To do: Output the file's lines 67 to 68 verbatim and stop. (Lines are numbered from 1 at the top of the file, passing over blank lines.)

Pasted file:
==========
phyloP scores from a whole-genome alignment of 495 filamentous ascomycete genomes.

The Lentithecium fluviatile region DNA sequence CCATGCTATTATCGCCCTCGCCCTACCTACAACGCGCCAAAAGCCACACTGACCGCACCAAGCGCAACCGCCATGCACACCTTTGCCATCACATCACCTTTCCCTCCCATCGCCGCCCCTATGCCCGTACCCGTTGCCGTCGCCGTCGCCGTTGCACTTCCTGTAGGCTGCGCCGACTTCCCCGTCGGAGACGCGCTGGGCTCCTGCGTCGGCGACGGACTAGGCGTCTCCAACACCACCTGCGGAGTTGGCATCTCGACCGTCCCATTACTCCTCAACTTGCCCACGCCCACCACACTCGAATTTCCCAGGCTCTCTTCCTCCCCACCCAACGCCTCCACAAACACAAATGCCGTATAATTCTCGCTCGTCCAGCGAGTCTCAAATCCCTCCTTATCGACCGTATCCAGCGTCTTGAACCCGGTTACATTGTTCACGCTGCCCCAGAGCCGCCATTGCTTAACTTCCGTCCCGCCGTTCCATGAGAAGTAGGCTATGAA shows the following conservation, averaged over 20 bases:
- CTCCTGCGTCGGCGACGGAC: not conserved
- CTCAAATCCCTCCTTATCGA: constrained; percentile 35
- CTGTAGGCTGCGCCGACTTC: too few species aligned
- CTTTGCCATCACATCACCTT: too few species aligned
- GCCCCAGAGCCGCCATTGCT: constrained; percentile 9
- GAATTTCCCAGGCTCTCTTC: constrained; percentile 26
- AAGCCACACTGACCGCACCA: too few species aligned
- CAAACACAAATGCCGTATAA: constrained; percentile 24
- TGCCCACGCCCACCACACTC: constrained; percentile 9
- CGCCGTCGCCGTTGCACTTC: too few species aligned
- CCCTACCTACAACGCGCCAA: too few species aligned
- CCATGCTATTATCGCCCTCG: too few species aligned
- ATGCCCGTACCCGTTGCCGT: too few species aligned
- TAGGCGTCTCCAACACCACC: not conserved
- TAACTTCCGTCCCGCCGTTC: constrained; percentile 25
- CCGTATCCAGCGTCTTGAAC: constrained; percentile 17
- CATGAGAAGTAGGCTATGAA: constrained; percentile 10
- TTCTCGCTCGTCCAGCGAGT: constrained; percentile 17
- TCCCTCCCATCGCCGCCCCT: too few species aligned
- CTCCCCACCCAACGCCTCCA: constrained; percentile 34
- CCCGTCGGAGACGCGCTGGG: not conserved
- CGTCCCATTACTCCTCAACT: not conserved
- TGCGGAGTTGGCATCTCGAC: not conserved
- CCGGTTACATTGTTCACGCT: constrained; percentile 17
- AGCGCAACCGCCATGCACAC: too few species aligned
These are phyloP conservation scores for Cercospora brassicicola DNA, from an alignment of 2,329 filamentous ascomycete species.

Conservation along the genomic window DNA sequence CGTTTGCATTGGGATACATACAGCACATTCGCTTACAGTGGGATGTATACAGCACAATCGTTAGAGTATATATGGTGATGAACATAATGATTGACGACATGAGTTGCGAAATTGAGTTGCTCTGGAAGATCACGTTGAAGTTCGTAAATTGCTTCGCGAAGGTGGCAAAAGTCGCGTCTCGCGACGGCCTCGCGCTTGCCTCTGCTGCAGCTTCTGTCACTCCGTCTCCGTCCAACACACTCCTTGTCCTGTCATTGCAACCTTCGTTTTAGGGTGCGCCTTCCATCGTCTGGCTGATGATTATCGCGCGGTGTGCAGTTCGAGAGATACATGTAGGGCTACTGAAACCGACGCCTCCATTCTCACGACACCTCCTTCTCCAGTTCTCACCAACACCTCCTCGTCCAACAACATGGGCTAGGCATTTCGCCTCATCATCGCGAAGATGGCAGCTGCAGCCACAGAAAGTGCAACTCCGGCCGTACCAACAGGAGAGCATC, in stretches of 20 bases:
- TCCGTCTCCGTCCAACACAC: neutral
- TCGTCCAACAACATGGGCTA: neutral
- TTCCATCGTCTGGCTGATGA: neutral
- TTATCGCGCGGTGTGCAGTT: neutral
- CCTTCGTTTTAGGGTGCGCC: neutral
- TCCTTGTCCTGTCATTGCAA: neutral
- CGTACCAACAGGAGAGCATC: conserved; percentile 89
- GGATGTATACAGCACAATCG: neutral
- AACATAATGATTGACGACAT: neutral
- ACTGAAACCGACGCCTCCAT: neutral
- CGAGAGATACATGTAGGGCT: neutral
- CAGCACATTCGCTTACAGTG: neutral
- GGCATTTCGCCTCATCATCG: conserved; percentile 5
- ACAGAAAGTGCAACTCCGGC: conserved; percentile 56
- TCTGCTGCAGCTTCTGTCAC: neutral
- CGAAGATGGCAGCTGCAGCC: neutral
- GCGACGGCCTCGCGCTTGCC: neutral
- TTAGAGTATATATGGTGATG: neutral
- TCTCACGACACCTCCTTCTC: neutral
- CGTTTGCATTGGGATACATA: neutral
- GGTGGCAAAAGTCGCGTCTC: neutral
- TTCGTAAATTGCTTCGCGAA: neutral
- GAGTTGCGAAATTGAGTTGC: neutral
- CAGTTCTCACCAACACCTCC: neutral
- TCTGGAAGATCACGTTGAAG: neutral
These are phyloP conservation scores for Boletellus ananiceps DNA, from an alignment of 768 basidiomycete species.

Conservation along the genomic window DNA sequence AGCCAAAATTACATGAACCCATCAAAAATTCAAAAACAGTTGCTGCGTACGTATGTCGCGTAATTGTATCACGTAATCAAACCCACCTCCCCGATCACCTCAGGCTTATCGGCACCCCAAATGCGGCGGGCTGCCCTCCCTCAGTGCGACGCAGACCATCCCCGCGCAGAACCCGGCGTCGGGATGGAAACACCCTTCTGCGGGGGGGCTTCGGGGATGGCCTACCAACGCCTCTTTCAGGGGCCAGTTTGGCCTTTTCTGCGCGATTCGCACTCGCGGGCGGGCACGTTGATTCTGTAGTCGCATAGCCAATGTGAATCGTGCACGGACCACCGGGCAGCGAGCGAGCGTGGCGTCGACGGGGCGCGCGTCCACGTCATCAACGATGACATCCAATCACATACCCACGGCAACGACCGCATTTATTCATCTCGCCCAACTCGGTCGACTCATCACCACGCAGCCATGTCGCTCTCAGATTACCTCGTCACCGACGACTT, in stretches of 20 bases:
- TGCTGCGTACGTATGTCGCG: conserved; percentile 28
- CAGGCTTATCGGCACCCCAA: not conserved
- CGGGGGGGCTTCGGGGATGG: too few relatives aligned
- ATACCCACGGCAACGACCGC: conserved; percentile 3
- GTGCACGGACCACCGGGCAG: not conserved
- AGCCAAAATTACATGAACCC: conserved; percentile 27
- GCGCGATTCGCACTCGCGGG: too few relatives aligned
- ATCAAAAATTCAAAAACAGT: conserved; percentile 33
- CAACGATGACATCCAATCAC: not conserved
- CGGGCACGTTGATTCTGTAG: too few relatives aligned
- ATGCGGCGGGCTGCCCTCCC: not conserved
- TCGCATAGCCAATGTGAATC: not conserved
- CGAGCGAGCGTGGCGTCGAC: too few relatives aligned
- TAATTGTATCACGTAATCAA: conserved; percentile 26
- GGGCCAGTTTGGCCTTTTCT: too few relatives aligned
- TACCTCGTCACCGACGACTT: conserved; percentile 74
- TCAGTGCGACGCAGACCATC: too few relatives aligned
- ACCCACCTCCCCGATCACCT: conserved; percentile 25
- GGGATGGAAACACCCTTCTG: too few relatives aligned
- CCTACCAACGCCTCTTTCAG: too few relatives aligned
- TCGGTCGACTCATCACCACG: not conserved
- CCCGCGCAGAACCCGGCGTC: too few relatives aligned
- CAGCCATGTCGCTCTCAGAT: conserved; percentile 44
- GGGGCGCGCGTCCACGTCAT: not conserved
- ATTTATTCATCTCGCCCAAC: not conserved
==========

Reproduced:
- ATGCGGCGGGCTGCCCTCCC: not conserved
- TCGCATAGCCAATGTGAATC: not conserved